Google took a first step toward a major shift in its social strategy Monday by separating YouTube from Google+. The changes were announced on both the official YouTube and Google+ blogs, with the latter putting it this way:
“In the coming months, a Google Account will be all you’ll need to share content, communicate with contacts, create a YouTube channel and more, all across Google. YouTube will be one of the first products to make this change.”
Google directly tied YouTube to Google+ in September 2013, at the time requiring users to activate Google+ for their Google account and using their Google+ real names in comments. Starting a new channel also required a Google+ profile.
These requirements were meant to improve comment quality on YouTube, and promote Google+ itself, but were met by resistance by many of the site’s users. YouTube announced Monday that it will de-couple the two services in the coming months, while at the same time adding further tweaks to improve comments on YouTube.
Separating YouTube from Google+ seems to be just one step toward a bigger attempt to refocus the social-media network. Last month, Google launched Google Photos as a stand-alone product to replace the Google+ photos section.
Google+ VP Bradley Horowitz wrote Monday that the company will spin out other features, including location sharing, in the near future. “We think changes like these will lead to a more focused, more useful, more engaging Google+,” he said.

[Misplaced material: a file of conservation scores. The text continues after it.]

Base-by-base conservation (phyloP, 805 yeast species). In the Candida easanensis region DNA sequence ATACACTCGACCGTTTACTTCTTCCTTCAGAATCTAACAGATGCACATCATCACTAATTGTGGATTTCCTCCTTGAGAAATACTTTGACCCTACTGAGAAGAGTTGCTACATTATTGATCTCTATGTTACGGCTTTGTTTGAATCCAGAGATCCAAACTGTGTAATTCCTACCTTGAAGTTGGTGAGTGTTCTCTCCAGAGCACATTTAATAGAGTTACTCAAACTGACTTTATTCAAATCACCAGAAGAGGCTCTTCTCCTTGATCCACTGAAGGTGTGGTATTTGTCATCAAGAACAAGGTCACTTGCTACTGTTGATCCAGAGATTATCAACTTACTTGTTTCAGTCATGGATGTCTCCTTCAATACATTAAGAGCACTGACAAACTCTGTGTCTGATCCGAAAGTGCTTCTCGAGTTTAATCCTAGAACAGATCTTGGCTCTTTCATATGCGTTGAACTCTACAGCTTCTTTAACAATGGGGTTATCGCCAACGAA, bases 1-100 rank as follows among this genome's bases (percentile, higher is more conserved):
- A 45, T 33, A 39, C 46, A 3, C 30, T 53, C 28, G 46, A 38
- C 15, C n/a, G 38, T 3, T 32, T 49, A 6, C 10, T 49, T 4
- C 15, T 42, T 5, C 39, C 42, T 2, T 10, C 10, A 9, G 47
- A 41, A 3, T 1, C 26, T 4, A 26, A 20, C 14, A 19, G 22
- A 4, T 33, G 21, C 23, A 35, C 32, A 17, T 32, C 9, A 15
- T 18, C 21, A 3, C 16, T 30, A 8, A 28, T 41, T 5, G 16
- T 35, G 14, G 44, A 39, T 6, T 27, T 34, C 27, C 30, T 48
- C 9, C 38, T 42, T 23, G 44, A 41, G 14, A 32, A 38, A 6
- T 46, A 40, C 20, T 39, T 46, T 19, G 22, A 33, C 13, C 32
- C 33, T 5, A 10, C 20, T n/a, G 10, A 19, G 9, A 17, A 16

This is a remarkable turnabout for the company, which long envisioned Google+ as a social layer across all of its products. However, that approach also made it a lot harder to understand what Google+ actually was about. What’s more, Google’s requirement to register for Google+ accounts led to many users signing up for it, but never actually using any of its features.
Horowitz acknowledged as much Monday. “For people who already created Google+ profiles but don’t plan to use Google+ itself, we’ll offer better options for managing and removing those public profiles,” he said.
Google’s attempt at building a social network to compete with Facebook and Twitter have long been ridiculed by critics, with some calling Google+ a “ghost town.” However, while Google+ is clearly not as popular as Facebook, it did manage to attract a number of very engaged communities. Horowitz promised these users Monday that Google is not giving up on them: “We’re continuing to add new features” to Google+, he said.